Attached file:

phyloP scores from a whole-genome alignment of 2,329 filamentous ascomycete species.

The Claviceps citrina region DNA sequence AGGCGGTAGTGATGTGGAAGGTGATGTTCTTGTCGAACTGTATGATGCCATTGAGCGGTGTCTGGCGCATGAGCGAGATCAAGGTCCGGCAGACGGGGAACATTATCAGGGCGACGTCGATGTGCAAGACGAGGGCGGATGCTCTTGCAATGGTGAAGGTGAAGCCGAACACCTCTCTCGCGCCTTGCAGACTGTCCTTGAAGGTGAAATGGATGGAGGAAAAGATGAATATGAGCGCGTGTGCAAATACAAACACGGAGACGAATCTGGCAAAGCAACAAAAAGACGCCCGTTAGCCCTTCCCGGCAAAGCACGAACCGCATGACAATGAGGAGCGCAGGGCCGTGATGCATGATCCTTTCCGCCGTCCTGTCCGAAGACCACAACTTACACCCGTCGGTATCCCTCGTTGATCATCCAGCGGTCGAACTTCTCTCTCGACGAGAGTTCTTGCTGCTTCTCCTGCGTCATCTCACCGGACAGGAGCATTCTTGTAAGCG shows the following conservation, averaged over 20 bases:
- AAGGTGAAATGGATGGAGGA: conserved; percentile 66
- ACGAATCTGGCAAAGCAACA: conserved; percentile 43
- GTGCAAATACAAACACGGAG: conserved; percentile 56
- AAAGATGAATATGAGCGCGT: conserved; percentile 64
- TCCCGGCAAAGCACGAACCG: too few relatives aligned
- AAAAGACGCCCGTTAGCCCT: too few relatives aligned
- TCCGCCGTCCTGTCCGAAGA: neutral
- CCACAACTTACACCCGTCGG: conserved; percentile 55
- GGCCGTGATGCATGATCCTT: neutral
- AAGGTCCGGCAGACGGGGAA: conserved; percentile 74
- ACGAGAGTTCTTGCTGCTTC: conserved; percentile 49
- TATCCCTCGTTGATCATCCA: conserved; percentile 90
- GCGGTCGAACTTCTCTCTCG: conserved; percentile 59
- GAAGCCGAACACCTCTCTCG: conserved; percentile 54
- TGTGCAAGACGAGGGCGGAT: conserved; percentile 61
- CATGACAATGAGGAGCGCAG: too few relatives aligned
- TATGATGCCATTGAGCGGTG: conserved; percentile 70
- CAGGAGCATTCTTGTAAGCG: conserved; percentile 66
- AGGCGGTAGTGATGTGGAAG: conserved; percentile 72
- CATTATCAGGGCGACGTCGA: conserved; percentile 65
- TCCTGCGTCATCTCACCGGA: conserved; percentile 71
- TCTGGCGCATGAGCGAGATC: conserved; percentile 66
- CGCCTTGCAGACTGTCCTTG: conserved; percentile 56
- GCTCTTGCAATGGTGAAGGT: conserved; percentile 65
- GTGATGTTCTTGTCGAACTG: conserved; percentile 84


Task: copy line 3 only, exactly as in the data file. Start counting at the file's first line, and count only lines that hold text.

- AAGGTGAAATGGATGGAGGA: conserved; percentile 66